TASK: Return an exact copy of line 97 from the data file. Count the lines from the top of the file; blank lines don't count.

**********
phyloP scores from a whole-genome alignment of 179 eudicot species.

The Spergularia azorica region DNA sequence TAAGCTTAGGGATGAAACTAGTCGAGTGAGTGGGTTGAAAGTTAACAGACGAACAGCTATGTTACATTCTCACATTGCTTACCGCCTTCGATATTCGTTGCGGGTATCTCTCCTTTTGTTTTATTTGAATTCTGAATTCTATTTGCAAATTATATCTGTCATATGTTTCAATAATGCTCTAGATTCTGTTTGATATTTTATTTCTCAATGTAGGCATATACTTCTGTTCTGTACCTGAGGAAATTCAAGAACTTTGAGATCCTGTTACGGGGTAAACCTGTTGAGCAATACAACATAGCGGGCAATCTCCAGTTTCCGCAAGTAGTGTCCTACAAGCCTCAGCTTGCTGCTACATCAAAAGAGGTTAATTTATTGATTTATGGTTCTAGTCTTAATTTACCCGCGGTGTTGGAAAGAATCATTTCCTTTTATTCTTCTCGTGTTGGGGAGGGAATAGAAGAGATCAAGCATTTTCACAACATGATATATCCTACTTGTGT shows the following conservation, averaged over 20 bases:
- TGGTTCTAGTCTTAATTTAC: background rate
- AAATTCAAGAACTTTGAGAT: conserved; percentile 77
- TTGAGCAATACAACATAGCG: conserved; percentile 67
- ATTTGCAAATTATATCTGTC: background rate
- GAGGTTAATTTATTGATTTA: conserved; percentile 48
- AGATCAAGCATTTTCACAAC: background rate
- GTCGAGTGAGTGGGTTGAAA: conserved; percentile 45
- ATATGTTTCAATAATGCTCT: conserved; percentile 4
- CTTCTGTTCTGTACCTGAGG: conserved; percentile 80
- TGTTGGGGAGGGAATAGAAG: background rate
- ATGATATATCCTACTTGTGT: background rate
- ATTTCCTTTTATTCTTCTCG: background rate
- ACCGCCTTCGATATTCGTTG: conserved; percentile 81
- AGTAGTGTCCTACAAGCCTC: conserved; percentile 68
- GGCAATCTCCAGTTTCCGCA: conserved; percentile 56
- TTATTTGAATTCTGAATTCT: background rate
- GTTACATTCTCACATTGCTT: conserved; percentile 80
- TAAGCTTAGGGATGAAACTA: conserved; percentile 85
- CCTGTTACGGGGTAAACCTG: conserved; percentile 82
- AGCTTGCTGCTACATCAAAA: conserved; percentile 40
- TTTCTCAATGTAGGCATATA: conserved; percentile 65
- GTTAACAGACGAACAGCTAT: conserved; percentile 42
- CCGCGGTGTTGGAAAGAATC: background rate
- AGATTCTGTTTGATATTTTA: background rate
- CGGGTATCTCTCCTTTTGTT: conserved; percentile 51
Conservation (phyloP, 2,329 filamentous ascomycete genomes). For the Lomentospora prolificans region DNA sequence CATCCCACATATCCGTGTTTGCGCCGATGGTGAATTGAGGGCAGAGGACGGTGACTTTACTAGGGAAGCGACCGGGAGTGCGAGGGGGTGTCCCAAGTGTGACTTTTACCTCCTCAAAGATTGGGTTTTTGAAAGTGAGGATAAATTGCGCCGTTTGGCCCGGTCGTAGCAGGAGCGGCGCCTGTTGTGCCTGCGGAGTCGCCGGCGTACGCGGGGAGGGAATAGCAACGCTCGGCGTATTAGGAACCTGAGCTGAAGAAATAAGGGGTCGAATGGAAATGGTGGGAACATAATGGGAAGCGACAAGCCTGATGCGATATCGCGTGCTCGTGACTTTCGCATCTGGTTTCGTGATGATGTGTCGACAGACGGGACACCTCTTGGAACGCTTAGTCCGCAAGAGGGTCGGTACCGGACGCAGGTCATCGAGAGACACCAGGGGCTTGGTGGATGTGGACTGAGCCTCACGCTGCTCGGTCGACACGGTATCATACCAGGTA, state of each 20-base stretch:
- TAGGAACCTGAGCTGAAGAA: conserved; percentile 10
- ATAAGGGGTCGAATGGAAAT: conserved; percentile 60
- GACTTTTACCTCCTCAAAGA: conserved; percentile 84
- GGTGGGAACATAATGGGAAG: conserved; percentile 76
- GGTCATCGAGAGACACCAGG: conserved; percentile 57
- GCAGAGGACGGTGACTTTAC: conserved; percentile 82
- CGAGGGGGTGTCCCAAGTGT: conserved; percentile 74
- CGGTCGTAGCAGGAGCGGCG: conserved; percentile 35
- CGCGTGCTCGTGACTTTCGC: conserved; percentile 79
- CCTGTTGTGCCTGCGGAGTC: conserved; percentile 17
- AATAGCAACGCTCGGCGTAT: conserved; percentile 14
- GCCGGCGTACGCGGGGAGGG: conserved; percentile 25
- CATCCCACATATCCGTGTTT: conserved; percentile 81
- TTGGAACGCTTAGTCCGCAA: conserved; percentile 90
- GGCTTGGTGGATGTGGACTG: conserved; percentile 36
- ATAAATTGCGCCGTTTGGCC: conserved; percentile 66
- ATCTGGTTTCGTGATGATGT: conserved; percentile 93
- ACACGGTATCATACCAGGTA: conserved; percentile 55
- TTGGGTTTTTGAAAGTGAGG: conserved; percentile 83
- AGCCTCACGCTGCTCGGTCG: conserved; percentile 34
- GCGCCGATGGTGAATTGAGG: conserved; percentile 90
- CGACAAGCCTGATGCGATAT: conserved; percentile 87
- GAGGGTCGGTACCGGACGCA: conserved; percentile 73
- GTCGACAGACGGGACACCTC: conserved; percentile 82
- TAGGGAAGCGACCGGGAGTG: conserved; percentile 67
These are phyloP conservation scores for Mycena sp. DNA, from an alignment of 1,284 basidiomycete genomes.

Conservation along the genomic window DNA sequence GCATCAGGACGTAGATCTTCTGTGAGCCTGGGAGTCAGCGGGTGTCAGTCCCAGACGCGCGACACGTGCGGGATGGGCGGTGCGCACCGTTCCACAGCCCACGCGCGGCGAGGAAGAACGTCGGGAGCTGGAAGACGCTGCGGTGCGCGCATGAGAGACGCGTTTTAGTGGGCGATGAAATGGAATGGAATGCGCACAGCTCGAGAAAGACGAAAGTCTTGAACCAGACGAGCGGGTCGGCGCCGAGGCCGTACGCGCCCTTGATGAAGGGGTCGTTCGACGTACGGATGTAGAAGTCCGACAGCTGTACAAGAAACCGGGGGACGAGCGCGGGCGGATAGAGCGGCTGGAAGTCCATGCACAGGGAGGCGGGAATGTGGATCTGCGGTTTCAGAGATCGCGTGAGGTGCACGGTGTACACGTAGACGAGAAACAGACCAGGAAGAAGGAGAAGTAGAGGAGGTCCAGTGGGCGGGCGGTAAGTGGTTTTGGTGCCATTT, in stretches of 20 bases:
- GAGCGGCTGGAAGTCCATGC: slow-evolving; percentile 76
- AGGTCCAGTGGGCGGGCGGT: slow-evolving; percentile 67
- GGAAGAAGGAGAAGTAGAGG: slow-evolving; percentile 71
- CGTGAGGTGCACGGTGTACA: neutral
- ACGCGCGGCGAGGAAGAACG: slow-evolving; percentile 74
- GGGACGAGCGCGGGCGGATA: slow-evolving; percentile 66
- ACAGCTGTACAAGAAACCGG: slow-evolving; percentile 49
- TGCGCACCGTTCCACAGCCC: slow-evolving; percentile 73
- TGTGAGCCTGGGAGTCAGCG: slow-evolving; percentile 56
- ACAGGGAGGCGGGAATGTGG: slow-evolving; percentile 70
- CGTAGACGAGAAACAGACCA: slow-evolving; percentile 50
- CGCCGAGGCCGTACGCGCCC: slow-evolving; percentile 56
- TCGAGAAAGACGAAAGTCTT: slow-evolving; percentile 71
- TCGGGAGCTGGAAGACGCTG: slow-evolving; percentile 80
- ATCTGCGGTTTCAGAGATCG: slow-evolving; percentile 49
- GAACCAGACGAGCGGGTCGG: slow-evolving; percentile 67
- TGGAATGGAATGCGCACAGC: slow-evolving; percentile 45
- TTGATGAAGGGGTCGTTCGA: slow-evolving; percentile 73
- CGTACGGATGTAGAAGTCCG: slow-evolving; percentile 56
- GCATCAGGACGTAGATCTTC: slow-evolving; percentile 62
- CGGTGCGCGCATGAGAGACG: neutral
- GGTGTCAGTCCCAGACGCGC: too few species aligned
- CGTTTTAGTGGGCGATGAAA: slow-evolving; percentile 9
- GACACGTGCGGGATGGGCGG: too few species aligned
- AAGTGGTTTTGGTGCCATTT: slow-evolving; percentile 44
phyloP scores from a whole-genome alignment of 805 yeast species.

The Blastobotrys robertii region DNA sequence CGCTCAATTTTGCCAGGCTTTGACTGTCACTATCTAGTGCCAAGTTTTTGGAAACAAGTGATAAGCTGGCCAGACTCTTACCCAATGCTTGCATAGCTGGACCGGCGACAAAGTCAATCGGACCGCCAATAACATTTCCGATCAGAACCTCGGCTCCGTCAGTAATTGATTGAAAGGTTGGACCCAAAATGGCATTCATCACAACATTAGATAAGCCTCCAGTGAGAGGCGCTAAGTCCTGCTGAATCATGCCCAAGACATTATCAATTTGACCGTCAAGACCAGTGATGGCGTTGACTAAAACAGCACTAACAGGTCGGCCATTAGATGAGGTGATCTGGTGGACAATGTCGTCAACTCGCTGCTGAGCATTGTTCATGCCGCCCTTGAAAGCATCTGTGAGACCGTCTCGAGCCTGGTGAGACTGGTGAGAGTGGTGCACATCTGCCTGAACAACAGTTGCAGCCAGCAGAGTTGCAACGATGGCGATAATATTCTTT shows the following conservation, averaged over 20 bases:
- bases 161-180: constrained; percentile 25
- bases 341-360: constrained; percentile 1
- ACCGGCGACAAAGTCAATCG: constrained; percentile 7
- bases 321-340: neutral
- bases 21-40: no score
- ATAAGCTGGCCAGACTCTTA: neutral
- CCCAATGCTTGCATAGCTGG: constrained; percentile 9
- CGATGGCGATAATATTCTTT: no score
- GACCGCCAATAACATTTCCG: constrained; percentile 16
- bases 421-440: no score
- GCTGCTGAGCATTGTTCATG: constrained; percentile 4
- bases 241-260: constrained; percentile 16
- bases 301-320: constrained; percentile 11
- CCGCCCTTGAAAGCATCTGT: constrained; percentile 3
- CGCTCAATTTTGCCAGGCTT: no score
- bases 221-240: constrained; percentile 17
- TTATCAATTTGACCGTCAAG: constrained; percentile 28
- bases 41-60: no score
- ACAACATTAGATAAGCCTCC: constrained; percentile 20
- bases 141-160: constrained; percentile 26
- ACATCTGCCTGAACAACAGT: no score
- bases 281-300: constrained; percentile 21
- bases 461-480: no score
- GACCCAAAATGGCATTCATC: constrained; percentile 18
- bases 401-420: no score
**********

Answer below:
- CGCTCAATTTTGCCAGGCTT: no score